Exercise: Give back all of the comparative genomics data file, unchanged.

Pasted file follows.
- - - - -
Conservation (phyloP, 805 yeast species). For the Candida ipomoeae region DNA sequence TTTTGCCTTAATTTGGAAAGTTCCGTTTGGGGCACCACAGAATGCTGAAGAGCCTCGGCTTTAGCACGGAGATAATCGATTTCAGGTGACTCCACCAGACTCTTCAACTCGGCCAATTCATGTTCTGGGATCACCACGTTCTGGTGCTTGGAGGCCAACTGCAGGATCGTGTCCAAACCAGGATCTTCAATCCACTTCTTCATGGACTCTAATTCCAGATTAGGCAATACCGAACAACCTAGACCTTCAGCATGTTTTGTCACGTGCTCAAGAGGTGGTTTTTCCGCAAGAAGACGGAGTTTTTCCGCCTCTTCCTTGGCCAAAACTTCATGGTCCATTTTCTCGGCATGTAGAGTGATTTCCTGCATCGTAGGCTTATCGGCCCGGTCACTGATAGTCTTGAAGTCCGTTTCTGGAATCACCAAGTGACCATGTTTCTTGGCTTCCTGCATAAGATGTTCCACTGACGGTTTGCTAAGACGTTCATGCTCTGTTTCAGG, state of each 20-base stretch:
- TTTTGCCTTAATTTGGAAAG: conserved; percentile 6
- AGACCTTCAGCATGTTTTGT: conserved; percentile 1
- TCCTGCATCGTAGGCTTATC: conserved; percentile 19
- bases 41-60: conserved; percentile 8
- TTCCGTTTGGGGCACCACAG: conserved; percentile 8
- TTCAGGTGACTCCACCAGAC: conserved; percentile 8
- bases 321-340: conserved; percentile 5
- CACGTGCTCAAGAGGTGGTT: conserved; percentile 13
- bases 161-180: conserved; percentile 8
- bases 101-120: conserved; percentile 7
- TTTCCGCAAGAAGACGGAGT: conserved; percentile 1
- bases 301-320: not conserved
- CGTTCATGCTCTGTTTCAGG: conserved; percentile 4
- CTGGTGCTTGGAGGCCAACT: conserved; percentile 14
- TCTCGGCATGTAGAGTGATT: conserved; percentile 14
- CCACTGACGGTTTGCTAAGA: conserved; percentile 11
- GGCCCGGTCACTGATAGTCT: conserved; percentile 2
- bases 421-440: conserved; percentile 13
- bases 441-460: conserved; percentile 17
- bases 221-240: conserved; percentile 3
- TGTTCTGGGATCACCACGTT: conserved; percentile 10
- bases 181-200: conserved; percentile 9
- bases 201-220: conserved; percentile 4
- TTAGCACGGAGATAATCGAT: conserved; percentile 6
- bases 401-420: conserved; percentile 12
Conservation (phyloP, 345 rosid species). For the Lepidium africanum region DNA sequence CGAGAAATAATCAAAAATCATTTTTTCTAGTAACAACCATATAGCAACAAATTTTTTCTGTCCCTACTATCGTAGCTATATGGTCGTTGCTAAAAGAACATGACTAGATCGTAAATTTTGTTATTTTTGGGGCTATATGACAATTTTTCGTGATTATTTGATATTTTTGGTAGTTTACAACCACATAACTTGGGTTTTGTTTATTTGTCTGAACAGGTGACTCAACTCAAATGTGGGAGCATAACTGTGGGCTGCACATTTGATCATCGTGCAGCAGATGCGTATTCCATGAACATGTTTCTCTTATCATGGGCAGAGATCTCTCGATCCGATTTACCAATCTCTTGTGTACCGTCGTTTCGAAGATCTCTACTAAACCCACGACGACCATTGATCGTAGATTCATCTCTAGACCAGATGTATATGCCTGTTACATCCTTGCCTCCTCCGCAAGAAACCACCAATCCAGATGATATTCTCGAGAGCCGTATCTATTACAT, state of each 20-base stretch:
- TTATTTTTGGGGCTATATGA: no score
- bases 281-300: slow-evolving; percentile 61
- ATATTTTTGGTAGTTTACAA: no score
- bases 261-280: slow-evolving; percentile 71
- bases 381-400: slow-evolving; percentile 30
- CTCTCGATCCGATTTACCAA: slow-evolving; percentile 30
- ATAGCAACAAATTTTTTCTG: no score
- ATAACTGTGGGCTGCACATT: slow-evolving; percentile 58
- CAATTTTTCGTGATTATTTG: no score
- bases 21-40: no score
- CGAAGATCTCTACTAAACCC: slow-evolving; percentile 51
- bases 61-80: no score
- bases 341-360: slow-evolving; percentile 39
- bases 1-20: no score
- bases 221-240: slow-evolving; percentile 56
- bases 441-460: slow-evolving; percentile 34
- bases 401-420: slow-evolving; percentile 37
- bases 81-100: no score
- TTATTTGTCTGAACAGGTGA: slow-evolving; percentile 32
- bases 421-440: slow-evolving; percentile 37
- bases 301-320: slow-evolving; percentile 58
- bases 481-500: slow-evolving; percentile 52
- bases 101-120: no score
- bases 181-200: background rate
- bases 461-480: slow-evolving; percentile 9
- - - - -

Conservation (phyloP, 805 yeast species). For the Candida ipomoeae region DNA sequence TTTTGCCTTAATTTGGAAAGTTCCGTTTGGGGCACCACAGAATGCTGAAGAGCCTCGGCTTTAGCACGGAGATAATCGATTTCAGGTGACTCCACCAGACTCTTCAACTCGGCCAATTCATGTTCTGGGATCACCACGTTCTGGTGCTTGGAGGCCAACTGCAGGATCGTGTCCAAACCAGGATCTTCAATCCACTTCTTCATGGACTCTAATTCCAGATTAGGCAATACCGAACAACCTAGACCTTCAGCATGTTTTGTCACGTGCTCAAGAGGTGGTTTTTCCGCAAGAAGACGGAGTTTTTCCGCCTCTTCCTTGGCCAAAACTTCATGGTCCATTTTCTCGGCATGTAGAGTGATTTCCTGCATCGTAGGCTTATCGGCCCGGTCACTGATAGTCTTGAAGTCCGTTTCTGGAATCACCAAGTGACCATGTTTCTTGGCTTCCTGCATAAGATGTTCCACTGACGGTTTGCTAAGACGTTCATGCTCTGTTTCAGG, state of each 20-base stretch:
- TTTTGCCTTAATTTGGAAAG: conserved; percentile 6
- AGACCTTCAGCATGTTTTGT: conserved; percentile 1
- TCCTGCATCGTAGGCTTATC: conserved; percentile 19
- bases 41-60: conserved; percentile 8
- TTCCGTTTGGGGCACCACAG: conserved; percentile 8
- TTCAGGTGACTCCACCAGAC: conserved; percentile 8
- bases 321-340: conserved; percentile 5
- CACGTGCTCAAGAGGTGGTT: conserved; percentile 13
- bases 161-180: conserved; percentile 8
- bases 101-120: conserved; percentile 7
- TTTCCGCAAGAAGACGGAGT: conserved; percentile 1
- bases 301-320: not conserved
- CGTTCATGCTCTGTTTCAGG: conserved; percentile 4
- CTGGTGCTTGGAGGCCAACT: conserved; percentile 14
- TCTCGGCATGTAGAGTGATT: conserved; percentile 14
- CCACTGACGGTTTGCTAAGA: conserved; percentile 11
- GGCCCGGTCACTGATAGTCT: conserved; percentile 2
- bases 421-440: conserved; percentile 13
- bases 441-460: conserved; percentile 17
- bases 221-240: conserved; percentile 3
- TGTTCTGGGATCACCACGTT: conserved; percentile 10
- bases 181-200: conserved; percentile 9
- bases 201-220: conserved; percentile 4
- TTAGCACGGAGATAATCGAT: conserved; percentile 6
- bases 401-420: conserved; percentile 12
Conservation (phyloP, 345 rosid species). For the Lepidium africanum region DNA sequence CGAGAAATAATCAAAAATCATTTTTTCTAGTAACAACCATATAGCAACAAATTTTTTCTGTCCCTACTATCGTAGCTATATGGTCGTTGCTAAAAGAACATGACTAGATCGTAAATTTTGTTATTTTTGGGGCTATATGACAATTTTTCGTGATTATTTGATATTTTTGGTAGTTTACAACCACATAACTTGGGTTTTGTTTATTTGTCTGAACAGGTGACTCAACTCAAATGTGGGAGCATAACTGTGGGCTGCACATTTGATCATCGTGCAGCAGATGCGTATTCCATGAACATGTTTCTCTTATCATGGGCAGAGATCTCTCGATCCGATTTACCAATCTCTTGTGTACCGTCGTTTCGAAGATCTCTACTAAACCCACGACGACCATTGATCGTAGATTCATCTCTAGACCAGATGTATATGCCTGTTACATCCTTGCCTCCTCCGCAAGAAACCACCAATCCAGATGATATTCTCGAGAGCCGTATCTATTACAT, state of each 20-base stretch:
- TTATTTTTGGGGCTATATGA: no score
- bases 281-300: slow-evolving; percentile 61
- ATATTTTTGGTAGTTTACAA: no score
- bases 261-280: slow-evolving; percentile 71
- bases 381-400: slow-evolving; percentile 30
- CTCTCGATCCGATTTACCAA: slow-evolving; percentile 30
- ATAGCAACAAATTTTTTCTG: no score
- ATAACTGTGGGCTGCACATT: slow-evolving; percentile 58
- CAATTTTTCGTGATTATTTG: no score
- bases 21-40: no score
- CGAAGATCTCTACTAAACCC: slow-evolving; percentile 51
- bases 61-80: no score
- bases 341-360: slow-evolving; percentile 39
- bases 1-20: no score
- bases 221-240: slow-evolving; percentile 56
- bases 441-460: slow-evolving; percentile 34
- bases 401-420: slow-evolving; percentile 37
- bases 81-100: no score
- TTATTTGTCTGAACAGGTGA: slow-evolving; percentile 32
- bases 421-440: slow-evolving; percentile 37
- bases 301-320: slow-evolving; percentile 58
- bases 481-500: slow-evolving; percentile 52
- bases 101-120: no score
- bases 181-200: background rate
- bases 461-480: slow-evolving; percentile 9